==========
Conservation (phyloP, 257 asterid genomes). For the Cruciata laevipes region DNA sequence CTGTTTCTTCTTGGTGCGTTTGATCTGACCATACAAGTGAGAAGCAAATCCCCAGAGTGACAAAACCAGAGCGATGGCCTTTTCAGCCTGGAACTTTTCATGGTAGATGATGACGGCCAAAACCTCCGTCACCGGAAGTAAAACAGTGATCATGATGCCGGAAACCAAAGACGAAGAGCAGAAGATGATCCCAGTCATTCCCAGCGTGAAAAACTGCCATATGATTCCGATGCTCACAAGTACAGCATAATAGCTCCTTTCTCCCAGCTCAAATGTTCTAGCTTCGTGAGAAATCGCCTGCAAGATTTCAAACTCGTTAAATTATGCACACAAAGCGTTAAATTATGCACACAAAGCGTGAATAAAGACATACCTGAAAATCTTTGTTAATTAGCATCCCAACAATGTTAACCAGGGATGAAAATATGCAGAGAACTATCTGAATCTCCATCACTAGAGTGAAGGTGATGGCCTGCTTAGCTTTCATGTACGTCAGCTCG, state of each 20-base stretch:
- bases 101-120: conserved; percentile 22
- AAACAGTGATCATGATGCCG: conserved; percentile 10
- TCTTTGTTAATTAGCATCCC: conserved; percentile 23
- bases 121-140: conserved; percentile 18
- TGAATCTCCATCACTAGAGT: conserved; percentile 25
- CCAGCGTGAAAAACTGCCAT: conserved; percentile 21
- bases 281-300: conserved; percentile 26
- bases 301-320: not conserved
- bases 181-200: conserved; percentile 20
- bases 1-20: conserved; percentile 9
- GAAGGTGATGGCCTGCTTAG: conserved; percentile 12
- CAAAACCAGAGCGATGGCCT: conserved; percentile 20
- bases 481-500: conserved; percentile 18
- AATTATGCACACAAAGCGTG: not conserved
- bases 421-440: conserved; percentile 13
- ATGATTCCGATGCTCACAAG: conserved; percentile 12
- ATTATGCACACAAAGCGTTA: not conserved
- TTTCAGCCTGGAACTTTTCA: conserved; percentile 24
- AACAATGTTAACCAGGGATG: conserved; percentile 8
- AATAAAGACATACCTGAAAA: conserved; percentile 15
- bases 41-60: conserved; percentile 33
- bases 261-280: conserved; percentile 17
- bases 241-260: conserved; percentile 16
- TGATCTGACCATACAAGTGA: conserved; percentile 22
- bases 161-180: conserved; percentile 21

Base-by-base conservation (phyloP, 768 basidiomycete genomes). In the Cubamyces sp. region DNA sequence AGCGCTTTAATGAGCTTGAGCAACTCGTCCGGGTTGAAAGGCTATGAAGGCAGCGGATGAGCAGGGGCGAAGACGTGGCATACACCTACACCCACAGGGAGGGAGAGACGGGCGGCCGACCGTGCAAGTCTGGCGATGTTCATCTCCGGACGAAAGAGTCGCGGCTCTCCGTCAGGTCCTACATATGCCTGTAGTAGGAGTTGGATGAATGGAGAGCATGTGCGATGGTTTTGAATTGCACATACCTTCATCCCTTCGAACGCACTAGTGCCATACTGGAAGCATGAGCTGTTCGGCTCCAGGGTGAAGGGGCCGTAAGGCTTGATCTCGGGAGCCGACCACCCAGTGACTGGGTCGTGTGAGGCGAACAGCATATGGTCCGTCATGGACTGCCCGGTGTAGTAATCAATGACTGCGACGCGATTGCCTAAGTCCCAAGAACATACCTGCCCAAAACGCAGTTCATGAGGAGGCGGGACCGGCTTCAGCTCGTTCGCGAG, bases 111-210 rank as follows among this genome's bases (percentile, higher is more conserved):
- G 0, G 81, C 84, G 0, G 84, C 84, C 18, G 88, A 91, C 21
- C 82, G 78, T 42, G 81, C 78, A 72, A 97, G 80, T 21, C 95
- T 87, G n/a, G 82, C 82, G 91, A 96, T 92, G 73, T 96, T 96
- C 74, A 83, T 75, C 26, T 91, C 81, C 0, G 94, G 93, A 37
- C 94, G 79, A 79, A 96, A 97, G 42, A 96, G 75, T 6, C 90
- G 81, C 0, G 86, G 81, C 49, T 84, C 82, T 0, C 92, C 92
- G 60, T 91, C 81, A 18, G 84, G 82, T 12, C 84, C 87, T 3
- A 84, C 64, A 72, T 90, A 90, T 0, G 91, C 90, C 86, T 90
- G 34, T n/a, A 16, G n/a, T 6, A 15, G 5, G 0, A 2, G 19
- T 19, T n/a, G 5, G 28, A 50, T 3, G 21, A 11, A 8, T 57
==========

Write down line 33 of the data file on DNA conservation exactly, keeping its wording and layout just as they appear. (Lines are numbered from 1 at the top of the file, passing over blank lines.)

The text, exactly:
- G 81, C 0, G 86, G 81, C 49, T 84, C 82, T 0, C 92, C 92